Risale-i Nur is such a strong tafseer, which expresses, explains, and proves the truths of faith of the Qur’an with strong evidence and proof, that it silences the most obstinate philosophers who deny the existence of Allah Subhanahu wa Taʿala.
By Altınbaşak Academic Research Board
Commentary is described shortly as, “Exploring, expressing and showing the secret meanings of the Holy Qur’an.”
Abu Hamid Al Ghazali compares the Holy Qur’an to an ocean without a shore. There are pearls, rubies and jewels in the deep of this vast ocean. The Commentary is a knowledge that reveals these secret pearls and realities. From this aspect, each book that explains the subtleties and realities of the Holy Qur’an is a kind of commentary. Many books have been compiled in this area in Islamic world. Imam Bediuzzaman Said Nursi explains that Risale-i Nur is a commentary in this way:
“Risale-i Nur is a very strong and real commentary of the Holy Qur’an. Since some careless people could not understand this reality completely, I will explain it in details. There are two kinds of commentaries (tafasir):
First is the known commentary that expresses, explains, and proves the phrases and the meanings of the sentences and the words of the Holy Qur’an.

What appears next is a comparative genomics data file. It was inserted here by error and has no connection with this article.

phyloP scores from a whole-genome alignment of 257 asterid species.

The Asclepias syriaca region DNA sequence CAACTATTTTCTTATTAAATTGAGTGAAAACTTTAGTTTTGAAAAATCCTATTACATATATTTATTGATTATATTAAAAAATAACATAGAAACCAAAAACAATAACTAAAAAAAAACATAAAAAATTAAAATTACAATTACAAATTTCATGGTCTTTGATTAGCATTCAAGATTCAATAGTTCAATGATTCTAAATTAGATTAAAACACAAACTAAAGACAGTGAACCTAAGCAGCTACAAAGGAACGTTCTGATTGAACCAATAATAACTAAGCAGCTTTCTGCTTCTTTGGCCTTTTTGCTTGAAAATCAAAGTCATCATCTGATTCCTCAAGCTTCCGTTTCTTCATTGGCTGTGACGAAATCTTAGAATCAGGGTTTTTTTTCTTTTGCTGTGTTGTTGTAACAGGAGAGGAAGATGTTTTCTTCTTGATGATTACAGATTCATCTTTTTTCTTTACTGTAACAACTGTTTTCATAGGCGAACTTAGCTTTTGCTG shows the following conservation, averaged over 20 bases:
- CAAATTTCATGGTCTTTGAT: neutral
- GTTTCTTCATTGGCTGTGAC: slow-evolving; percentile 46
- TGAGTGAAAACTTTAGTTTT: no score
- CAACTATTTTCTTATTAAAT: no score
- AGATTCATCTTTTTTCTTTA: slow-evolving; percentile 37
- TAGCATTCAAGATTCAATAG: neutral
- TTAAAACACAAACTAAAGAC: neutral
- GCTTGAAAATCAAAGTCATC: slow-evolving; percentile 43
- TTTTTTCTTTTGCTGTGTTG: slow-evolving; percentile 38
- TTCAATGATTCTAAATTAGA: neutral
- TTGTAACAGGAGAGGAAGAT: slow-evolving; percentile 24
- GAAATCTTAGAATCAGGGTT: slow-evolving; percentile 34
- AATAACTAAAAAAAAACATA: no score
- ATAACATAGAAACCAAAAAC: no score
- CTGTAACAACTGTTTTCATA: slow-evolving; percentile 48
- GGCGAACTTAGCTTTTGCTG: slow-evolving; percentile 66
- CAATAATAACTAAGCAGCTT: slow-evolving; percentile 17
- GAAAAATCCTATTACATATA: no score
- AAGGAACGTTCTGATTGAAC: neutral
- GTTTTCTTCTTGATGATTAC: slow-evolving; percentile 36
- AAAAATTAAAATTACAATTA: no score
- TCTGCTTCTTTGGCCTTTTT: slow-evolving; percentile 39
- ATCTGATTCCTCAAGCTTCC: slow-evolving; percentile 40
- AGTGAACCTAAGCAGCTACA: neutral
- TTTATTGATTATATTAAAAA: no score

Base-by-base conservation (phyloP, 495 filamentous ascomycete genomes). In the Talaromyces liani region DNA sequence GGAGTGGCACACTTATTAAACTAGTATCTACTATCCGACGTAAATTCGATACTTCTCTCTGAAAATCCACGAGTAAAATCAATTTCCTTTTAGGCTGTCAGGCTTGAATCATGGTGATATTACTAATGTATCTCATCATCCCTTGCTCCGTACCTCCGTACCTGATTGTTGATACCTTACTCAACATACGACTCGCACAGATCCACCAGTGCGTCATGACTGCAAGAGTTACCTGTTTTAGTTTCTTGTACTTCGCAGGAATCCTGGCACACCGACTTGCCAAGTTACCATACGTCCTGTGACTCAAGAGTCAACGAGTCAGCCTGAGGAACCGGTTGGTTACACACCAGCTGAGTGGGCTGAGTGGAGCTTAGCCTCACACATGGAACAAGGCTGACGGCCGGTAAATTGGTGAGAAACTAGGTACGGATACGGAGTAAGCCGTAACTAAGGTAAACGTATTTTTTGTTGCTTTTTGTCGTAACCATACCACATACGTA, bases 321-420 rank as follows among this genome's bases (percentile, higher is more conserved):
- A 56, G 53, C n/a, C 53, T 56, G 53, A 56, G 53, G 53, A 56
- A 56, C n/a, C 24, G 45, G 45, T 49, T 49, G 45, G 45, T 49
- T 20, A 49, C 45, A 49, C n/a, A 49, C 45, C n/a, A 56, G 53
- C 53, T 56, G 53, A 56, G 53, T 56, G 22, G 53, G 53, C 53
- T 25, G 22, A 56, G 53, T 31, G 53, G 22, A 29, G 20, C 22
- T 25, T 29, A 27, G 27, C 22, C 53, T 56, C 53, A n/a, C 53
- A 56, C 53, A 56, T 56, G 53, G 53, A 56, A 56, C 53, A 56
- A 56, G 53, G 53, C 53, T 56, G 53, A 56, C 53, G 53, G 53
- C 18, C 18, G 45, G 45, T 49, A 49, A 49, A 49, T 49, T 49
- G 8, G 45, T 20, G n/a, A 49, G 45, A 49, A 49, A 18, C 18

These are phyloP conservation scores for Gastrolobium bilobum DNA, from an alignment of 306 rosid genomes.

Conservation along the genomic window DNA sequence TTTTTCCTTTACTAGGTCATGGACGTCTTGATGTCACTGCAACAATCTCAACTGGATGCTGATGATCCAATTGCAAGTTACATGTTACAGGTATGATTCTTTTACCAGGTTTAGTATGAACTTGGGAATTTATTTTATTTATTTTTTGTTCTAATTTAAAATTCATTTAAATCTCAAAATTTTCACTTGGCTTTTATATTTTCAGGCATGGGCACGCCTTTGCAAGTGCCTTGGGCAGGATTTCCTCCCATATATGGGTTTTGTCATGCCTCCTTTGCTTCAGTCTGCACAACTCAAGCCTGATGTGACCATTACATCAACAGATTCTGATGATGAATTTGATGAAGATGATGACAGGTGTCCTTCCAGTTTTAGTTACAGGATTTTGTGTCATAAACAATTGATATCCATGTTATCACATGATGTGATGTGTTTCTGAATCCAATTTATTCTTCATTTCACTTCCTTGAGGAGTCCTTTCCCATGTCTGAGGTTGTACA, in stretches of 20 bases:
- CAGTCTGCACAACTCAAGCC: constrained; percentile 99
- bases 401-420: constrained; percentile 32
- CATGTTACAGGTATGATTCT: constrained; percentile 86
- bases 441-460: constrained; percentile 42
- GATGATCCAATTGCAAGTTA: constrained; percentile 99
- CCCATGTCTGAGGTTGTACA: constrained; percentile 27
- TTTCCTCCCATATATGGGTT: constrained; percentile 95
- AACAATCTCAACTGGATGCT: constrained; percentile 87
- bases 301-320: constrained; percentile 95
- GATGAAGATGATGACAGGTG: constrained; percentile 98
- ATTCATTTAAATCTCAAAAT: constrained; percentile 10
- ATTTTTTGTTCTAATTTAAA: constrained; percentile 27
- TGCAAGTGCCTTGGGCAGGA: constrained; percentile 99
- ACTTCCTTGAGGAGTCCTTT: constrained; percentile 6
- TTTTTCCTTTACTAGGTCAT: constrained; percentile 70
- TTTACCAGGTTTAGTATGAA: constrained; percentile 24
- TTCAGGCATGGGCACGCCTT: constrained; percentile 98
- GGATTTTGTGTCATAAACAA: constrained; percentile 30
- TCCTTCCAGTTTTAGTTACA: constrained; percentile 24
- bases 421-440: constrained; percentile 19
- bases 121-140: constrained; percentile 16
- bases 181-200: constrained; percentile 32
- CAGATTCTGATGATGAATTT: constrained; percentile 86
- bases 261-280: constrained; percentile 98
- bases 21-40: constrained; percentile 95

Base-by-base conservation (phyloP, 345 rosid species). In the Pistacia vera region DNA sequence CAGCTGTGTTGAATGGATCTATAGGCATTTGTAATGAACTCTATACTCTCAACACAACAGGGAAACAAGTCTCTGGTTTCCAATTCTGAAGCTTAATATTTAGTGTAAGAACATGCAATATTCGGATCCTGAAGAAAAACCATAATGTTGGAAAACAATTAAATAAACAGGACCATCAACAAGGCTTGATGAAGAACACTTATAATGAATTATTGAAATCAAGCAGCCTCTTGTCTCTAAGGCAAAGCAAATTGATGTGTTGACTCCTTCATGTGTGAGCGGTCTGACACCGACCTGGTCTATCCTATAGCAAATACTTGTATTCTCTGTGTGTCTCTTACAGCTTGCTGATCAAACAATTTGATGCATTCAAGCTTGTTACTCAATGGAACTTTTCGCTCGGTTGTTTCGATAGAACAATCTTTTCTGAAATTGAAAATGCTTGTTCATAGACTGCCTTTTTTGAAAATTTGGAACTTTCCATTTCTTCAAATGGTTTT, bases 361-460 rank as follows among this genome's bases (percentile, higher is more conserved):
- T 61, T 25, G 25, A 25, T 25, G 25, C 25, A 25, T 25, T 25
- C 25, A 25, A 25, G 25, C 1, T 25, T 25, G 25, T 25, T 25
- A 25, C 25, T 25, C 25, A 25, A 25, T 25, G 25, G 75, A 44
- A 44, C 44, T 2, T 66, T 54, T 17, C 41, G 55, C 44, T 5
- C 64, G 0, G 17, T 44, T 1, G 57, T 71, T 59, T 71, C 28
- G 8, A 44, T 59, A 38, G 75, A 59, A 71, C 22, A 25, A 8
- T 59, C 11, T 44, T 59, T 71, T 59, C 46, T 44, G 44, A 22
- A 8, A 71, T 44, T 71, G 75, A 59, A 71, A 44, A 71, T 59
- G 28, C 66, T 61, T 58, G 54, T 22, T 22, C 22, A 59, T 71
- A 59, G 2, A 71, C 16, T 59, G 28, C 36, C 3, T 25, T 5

Second is the type of commentary that expresses, explains, and proves the truths of faith of the Holy Qur’an with strong evidence and proof. This type is of great importance. The first type of commentary deals only with this issue briefly. However, Risale-i Nur is directly based on this second type and it is such a commentary that silences the most obstinate philosophers.”1
Another statement of Imam Said Nursi: “Risale-i Nur, which is mostly inspiration and extraction coming to my heart from the Holy Qur’an’s bounty and aid”2 is “directly a clear proof and a strong commentary and a bright flash of miracle and a ray of that vast ocean and a light of that sun and the commentary of the Holy Qur’an as it comes from the source of the knowledge of the truths which again is the Holy Qur’an.”3
Bediuzzaman, who benefited directly from the Holy Qur’an while compiling Risale-i Nur, states how he wrote his books:
“Imām Rabbānī Shaykh Ahmad al-Farūqī suggests insistently in his letters, ‘Make your qibla one.’ It means to follow only one master, do not get busy with others. That the most important suggestion of him didn’t suit with my nature. I thought much about which way to follow. However, I could not make a decision since each way has its charming features. One way was not sufficient for me.
While I was thinking about that, it came to my heart that the head of those different ways, the source of those rulers and the sun of those planets is the Holy Qur’an. That is the real way to follow. Therefore, the most significant guide and the most sacred master is the Holy Qur’an. I clung unto it. Obviously, my inadequate and miserable ability cannot properly receive that abundance of the Real Guide, which is equivalent to the elixir of life. However, we can show that elixir of life with its abundance according to the degree of those who receive the truth through their hearts and reach a spiritual state.